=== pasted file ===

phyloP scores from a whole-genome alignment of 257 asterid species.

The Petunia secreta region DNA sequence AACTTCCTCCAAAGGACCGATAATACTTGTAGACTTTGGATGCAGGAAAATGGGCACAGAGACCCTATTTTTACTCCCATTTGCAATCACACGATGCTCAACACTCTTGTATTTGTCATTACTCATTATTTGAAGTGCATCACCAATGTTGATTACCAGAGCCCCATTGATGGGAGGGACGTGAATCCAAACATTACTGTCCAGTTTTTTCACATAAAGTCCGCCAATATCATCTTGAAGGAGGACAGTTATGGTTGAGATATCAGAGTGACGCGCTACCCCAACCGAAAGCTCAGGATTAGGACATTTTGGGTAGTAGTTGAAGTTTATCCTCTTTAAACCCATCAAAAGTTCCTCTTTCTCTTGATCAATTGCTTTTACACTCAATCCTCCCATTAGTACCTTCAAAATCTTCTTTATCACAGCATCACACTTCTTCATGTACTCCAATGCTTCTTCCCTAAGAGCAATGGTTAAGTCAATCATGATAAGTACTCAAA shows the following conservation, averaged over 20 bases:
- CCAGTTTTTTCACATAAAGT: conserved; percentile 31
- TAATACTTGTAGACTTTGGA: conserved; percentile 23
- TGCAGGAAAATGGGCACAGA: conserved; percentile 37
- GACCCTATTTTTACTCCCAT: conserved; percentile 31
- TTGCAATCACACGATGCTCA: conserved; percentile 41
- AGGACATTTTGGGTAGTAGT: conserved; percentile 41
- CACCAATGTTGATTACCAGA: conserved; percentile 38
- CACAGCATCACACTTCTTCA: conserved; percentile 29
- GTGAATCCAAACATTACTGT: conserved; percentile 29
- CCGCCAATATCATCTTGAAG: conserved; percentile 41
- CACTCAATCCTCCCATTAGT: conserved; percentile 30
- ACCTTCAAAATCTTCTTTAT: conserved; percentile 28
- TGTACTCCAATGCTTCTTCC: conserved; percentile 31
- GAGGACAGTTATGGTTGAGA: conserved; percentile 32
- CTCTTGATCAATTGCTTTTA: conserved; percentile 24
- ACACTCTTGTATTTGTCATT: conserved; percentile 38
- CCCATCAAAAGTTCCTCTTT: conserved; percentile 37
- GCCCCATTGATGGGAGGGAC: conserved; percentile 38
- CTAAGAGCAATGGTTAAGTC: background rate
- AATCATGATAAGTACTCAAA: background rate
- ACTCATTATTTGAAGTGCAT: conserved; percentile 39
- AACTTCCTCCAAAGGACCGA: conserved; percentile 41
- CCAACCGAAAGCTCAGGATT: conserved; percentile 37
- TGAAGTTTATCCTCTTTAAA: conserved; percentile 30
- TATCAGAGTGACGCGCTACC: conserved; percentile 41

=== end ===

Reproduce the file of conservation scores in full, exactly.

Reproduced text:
phyloP scores from a whole-genome alignment of 257 asterid species.

The Petunia secreta region DNA sequence AACTTCCTCCAAAGGACCGATAATACTTGTAGACTTTGGATGCAGGAAAATGGGCACAGAGACCCTATTTTTACTCCCATTTGCAATCACACGATGCTCAACACTCTTGTATTTGTCATTACTCATTATTTGAAGTGCATCACCAATGTTGATTACCAGAGCCCCATTGATGGGAGGGACGTGAATCCAAACATTACTGTCCAGTTTTTTCACATAAAGTCCGCCAATATCATCTTGAAGGAGGACAGTTATGGTTGAGATATCAGAGTGACGCGCTACCCCAACCGAAAGCTCAGGATTAGGACATTTTGGGTAGTAGTTGAAGTTTATCCTCTTTAAACCCATCAAAAGTTCCTCTTTCTCTTGATCAATTGCTTTTACACTCAATCCTCCCATTAGTACCTTCAAAATCTTCTTTATCACAGCATCACACTTCTTCATGTACTCCAATGCTTCTTCCCTAAGAGCAATGGTTAAGTCAATCATGATAAGTACTCAAA shows the following conservation, averaged over 20 bases:
- CCAGTTTTTTCACATAAAGT: conserved; percentile 31
- TAATACTTGTAGACTTTGGA: conserved; percentile 23
- TGCAGGAAAATGGGCACAGA: conserved; percentile 37
- GACCCTATTTTTACTCCCAT: conserved; percentile 31
- TTGCAATCACACGATGCTCA: conserved; percentile 41
- AGGACATTTTGGGTAGTAGT: conserved; percentile 41
- CACCAATGTTGATTACCAGA: conserved; percentile 38
- CACAGCATCACACTTCTTCA: conserved; percentile 29
- GTGAATCCAAACATTACTGT: conserved; percentile 29
- CCGCCAATATCATCTTGAAG: conserved; percentile 41
- CACTCAATCCTCCCATTAGT: conserved; percentile 30
- ACCTTCAAAATCTTCTTTAT: conserved; percentile 28
- TGTACTCCAATGCTTCTTCC: conserved; percentile 31
- GAGGACAGTTATGGTTGAGA: conserved; percentile 32
- CTCTTGATCAATTGCTTTTA: conserved; percentile 24
- ACACTCTTGTATTTGTCATT: conserved; percentile 38
- CCCATCAAAAGTTCCTCTTT: conserved; percentile 37
- GCCCCATTGATGGGAGGGAC: conserved; percentile 38
- CTAAGAGCAATGGTTAAGTC: background rate
- AATCATGATAAGTACTCAAA: background rate
- ACTCATTATTTGAAGTGCAT: conserved; percentile 39
- AACTTCCTCCAAAGGACCGA: conserved; percentile 41
- CCAACCGAAAGCTCAGGATT: conserved; percentile 37
- TGAAGTTTATCCTCTTTAAA: conserved; percentile 30
- TATCAGAGTGACGCGCTACC: conserved; percentile 41